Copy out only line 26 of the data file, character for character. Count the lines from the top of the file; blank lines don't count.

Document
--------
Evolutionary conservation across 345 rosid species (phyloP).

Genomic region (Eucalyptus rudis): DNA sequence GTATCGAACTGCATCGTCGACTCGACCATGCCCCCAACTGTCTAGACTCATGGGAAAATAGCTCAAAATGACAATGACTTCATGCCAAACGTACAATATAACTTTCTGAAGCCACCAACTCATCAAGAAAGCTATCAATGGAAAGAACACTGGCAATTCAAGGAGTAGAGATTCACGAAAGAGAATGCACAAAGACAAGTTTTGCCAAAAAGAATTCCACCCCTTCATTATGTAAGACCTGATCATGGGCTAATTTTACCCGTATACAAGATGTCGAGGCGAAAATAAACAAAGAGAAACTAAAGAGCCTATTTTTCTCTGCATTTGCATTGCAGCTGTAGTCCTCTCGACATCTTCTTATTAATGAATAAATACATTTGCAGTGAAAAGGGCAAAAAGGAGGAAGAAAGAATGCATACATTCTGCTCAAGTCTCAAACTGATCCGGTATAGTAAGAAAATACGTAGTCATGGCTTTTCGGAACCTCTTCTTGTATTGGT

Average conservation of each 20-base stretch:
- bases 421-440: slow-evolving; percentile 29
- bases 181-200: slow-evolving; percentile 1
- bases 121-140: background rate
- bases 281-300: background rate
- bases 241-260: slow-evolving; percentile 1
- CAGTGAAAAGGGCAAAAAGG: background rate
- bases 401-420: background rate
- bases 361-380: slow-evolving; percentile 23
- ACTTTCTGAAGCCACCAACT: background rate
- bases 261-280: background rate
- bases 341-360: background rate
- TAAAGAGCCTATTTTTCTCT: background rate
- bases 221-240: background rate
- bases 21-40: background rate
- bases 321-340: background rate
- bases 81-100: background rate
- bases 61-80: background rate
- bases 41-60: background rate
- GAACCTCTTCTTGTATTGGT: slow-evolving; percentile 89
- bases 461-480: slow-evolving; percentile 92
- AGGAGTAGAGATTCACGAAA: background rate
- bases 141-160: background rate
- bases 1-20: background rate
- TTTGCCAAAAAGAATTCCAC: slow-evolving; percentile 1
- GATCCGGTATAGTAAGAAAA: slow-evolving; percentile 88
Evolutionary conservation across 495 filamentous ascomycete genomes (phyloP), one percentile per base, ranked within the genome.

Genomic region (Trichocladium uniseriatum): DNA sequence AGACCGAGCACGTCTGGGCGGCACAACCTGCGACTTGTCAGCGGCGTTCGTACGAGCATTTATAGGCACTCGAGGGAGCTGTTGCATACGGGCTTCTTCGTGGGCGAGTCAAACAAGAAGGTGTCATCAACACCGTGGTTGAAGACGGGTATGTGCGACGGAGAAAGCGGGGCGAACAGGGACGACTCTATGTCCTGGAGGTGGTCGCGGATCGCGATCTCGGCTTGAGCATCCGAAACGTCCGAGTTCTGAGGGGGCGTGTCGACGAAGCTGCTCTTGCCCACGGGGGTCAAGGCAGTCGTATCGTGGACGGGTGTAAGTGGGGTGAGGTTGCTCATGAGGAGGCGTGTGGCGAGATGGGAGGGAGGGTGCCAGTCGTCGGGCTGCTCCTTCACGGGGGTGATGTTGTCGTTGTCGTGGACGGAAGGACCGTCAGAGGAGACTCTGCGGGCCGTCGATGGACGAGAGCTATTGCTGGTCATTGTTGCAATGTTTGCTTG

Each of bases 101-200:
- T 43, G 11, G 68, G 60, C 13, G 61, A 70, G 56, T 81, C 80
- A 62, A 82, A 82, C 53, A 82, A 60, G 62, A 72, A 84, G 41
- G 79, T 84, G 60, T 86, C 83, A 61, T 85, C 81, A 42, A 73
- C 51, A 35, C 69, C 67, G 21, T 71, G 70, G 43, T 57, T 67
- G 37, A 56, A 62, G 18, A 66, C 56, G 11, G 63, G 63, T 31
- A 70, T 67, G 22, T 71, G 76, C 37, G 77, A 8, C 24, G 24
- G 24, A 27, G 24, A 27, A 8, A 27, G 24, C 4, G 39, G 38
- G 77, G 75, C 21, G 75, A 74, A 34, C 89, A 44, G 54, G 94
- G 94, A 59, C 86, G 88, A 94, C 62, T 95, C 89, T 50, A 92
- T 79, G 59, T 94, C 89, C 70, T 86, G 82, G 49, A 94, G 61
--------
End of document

- bases 1-20: background rate